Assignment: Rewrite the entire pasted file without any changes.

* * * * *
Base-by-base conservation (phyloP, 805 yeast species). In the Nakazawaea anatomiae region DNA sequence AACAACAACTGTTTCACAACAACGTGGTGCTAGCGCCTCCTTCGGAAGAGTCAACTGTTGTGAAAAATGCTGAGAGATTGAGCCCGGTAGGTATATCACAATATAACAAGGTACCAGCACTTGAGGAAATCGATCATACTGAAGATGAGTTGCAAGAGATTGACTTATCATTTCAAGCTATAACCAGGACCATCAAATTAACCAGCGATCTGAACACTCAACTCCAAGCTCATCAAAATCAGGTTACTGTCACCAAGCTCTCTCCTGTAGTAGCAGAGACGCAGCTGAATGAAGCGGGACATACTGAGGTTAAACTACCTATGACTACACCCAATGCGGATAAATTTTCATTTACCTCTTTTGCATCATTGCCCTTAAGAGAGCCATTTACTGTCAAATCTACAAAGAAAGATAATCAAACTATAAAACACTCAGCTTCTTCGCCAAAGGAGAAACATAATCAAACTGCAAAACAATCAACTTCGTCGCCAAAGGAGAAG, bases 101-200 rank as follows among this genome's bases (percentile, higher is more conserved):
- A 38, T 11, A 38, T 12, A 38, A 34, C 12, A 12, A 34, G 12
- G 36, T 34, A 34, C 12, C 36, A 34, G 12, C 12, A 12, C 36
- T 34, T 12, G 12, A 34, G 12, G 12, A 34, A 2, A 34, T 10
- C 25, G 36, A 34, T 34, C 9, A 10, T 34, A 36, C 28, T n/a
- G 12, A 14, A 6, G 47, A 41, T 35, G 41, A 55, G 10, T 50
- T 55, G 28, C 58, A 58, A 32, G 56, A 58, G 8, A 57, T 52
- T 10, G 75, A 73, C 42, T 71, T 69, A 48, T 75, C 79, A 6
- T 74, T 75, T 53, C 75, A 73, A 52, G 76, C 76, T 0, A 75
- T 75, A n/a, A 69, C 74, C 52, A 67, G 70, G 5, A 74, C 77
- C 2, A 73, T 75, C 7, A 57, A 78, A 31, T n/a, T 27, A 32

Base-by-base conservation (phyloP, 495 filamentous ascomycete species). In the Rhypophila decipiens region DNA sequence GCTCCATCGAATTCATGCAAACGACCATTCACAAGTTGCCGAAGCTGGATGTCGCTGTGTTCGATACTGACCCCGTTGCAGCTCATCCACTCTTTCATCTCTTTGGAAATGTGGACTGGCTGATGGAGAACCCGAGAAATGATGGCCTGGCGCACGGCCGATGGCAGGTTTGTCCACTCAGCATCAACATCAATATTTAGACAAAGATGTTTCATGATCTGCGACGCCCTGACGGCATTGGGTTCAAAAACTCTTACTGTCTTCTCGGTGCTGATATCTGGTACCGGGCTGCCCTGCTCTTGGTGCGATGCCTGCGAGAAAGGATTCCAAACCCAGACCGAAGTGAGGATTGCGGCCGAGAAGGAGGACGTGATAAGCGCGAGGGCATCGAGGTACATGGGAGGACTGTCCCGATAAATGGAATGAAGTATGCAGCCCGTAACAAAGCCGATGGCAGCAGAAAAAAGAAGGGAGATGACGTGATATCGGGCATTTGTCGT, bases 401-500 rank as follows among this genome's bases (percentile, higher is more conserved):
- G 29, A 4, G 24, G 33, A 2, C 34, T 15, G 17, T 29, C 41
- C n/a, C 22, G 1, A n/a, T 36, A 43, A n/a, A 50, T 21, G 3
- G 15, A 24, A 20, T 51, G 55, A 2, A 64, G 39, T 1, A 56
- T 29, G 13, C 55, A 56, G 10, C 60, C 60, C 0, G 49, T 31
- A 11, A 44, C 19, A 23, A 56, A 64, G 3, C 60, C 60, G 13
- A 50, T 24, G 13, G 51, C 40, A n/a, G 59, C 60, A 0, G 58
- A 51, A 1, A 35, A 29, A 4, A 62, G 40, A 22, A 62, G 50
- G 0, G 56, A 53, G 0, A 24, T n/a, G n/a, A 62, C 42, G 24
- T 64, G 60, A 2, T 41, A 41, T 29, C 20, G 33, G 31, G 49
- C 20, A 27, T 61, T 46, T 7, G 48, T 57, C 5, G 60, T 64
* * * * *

Base-by-base conservation (phyloP, 805 yeast species). In the Nakazawaea anatomiae region DNA sequence AACAACAACTGTTTCACAACAACGTGGTGCTAGCGCCTCCTTCGGAAGAGTCAACTGTTGTGAAAAATGCTGAGAGATTGAGCCCGGTAGGTATATCACAATATAACAAGGTACCAGCACTTGAGGAAATCGATCATACTGAAGATGAGTTGCAAGAGATTGACTTATCATTTCAAGCTATAACCAGGACCATCAAATTAACCAGCGATCTGAACACTCAACTCCAAGCTCATCAAAATCAGGTTACTGTCACCAAGCTCTCTCCTGTAGTAGCAGAGACGCAGCTGAATGAAGCGGGACATACTGAGGTTAAACTACCTATGACTACACCCAATGCGGATAAATTTTCATTTACCTCTTTTGCATCATTGCCCTTAAGAGAGCCATTTACTGTCAAATCTACAAAGAAAGATAATCAAACTATAAAACACTCAGCTTCTTCGCCAAAGGAGAAACATAATCAAACTGCAAAACAATCAACTTCGTCGCCAAAGGAGAAG, bases 101-200 rank as follows among this genome's bases (percentile, higher is more conserved):
- A 38, T 11, A 38, T 12, A 38, A 34, C 12, A 12, A 34, G 12
- G 36, T 34, A 34, C 12, C 36, A 34, G 12, C 12, A 12, C 36
- T 34, T 12, G 12, A 34, G 12, G 12, A 34, A 2, A 34, T 10
- C 25, G 36, A 34, T 34, C 9, A 10, T 34, A 36, C 28, T n/a
- G 12, A 14, A 6, G 47, A 41, T 35, G 41, A 55, G 10, T 50
- T 55, G 28, C 58, A 58, A 32, G 56, A 58, G 8, A 57, T 52
- T 10, G 75, A 73, C 42, T 71, T 69, A 48, T 75, C 79, A 6
- T 74, T 75, T 53, C 75, A 73, A 52, G 76, C 76, T 0, A 75
- T 75, A n/a, A 69, C 74, C 52, A 67, G 70, G 5, A 74, C 77
- C 2, A 73, T 75, C 7, A 57, A 78, A 31, T n/a, T 27, A 32

Base-by-base conservation (phyloP, 495 filamentous ascomycete species). In the Rhypophila decipiens region DNA sequence GCTCCATCGAATTCATGCAAACGACCATTCACAAGTTGCCGAAGCTGGATGTCGCTGTGTTCGATACTGACCCCGTTGCAGCTCATCCACTCTTTCATCTCTTTGGAAATGTGGACTGGCTGATGGAGAACCCGAGAAATGATGGCCTGGCGCACGGCCGATGGCAGGTTTGTCCACTCAGCATCAACATCAATATTTAGACAAAGATGTTTCATGATCTGCGACGCCCTGACGGCATTGGGTTCAAAAACTCTTACTGTCTTCTCGGTGCTGATATCTGGTACCGGGCTGCCCTGCTCTTGGTGCGATGCCTGCGAGAAAGGATTCCAAACCCAGACCGAAGTGAGGATTGCGGCCGAGAAGGAGGACGTGATAAGCGCGAGGGCATCGAGGTACATGGGAGGACTGTCCCGATAAATGGAATGAAGTATGCAGCCCGTAACAAAGCCGATGGCAGCAGAAAAAAGAAGGGAGATGACGTGATATCGGGCATTTGTCGT, bases 401-500 rank as follows among this genome's bases (percentile, higher is more conserved):
- G 29, A 4, G 24, G 33, A 2, C 34, T 15, G 17, T 29, C 41
- C n/a, C 22, G 1, A n/a, T 36, A 43, A n/a, A 50, T 21, G 3
- G 15, A 24, A 20, T 51, G 55, A 2, A 64, G 39, T 1, A 56
- T 29, G 13, C 55, A 56, G 10, C 60, C 60, C 0, G 49, T 31
- A 11, A 44, C 19, A 23, A 56, A 64, G 3, C 60, C 60, G 13
- A 50, T 24, G 13, G 51, C 40, A n/a, G 59, C 60, A 0, G 58
- A 51, A 1, A 35, A 29, A 4, A 62, G 40, A 22, A 62, G 50
- G 0, G 56, A 53, G 0, A 24, T n/a, G n/a, A 62, C 42, G 24
- T 64, G 60, A 2, T 41, A 41, T 29, C 20, G 33, G 31, G 49
- C 20, A 27, T 61, T 46, T 7, G 48, T 57, C 5, G 60, T 64